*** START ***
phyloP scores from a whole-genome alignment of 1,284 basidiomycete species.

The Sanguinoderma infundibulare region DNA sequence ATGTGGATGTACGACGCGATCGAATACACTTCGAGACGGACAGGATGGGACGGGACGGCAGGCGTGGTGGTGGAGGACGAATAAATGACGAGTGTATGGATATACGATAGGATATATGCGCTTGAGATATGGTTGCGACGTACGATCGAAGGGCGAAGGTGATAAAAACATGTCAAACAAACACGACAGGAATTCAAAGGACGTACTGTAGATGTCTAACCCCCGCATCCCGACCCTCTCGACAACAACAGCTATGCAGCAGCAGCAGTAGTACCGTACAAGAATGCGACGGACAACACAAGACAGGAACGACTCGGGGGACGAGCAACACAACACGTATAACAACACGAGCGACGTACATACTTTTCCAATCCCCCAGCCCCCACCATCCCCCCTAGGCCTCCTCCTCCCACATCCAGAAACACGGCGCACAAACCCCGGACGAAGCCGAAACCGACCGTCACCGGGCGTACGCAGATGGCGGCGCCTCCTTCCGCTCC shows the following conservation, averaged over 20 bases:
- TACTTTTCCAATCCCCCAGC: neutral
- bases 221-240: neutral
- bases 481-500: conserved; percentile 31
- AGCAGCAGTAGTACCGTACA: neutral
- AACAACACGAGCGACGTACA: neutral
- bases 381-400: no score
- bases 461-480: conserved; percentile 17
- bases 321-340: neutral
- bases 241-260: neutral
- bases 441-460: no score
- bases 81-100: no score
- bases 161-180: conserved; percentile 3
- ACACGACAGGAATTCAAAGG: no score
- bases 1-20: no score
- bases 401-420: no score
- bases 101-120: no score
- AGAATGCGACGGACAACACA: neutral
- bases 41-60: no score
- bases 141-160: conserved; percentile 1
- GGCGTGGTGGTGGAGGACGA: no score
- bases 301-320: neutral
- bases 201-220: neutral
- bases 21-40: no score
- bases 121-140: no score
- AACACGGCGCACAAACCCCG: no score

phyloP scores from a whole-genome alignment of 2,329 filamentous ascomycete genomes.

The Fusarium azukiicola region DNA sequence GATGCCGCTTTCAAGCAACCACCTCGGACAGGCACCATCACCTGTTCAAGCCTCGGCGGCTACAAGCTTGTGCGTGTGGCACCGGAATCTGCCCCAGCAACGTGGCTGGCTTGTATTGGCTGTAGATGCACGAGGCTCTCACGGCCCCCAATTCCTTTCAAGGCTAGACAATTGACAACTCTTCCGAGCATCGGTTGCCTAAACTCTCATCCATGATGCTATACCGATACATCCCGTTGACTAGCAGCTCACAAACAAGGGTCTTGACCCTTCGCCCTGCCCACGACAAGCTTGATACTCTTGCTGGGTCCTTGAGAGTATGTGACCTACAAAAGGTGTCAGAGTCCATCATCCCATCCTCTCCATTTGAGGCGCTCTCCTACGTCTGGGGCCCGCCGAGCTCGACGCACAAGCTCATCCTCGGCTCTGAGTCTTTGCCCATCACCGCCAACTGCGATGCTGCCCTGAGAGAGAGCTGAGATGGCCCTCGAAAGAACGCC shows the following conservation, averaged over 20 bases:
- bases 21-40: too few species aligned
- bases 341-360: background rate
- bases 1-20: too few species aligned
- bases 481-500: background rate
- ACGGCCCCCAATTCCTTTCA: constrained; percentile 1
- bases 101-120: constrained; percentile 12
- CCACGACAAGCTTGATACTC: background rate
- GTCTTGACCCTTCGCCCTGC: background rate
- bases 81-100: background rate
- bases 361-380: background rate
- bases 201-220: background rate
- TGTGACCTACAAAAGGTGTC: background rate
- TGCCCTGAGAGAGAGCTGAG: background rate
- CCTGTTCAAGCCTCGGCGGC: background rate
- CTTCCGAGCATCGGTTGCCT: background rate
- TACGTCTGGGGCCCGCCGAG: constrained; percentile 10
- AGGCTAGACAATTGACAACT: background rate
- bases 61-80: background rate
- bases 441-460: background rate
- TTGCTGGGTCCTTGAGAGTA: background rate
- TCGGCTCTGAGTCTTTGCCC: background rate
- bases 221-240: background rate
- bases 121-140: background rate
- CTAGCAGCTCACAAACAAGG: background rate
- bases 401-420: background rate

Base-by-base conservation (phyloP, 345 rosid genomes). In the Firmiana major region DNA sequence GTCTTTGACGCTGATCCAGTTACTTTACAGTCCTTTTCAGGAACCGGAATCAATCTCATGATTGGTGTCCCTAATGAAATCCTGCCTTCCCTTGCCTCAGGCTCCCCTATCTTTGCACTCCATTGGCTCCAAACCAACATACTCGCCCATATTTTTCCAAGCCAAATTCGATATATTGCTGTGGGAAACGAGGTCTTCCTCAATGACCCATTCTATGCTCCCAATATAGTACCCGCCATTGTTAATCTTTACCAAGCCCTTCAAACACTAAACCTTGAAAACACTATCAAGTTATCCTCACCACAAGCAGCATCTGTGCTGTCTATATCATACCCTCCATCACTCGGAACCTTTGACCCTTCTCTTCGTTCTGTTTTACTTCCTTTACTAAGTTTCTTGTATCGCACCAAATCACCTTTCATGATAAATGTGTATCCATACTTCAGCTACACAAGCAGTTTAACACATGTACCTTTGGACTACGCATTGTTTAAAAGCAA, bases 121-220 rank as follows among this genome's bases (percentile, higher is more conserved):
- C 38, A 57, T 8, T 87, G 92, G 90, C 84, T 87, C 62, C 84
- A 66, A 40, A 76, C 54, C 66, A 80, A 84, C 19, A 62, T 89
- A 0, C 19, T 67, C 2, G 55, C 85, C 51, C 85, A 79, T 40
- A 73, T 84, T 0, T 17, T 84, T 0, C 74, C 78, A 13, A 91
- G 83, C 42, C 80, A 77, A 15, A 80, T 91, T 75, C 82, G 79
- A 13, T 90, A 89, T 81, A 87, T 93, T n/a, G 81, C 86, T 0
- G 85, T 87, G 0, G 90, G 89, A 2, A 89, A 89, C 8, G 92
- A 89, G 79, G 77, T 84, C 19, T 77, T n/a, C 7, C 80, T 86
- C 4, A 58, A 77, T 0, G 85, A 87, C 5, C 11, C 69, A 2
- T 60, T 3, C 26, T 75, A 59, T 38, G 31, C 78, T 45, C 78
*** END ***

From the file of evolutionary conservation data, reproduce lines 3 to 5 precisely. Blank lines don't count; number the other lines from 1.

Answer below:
- TACTTTTCCAATCCCCCAGC: neutral
- bases 221-240: neutral
- bases 481-500: conserved; percentile 31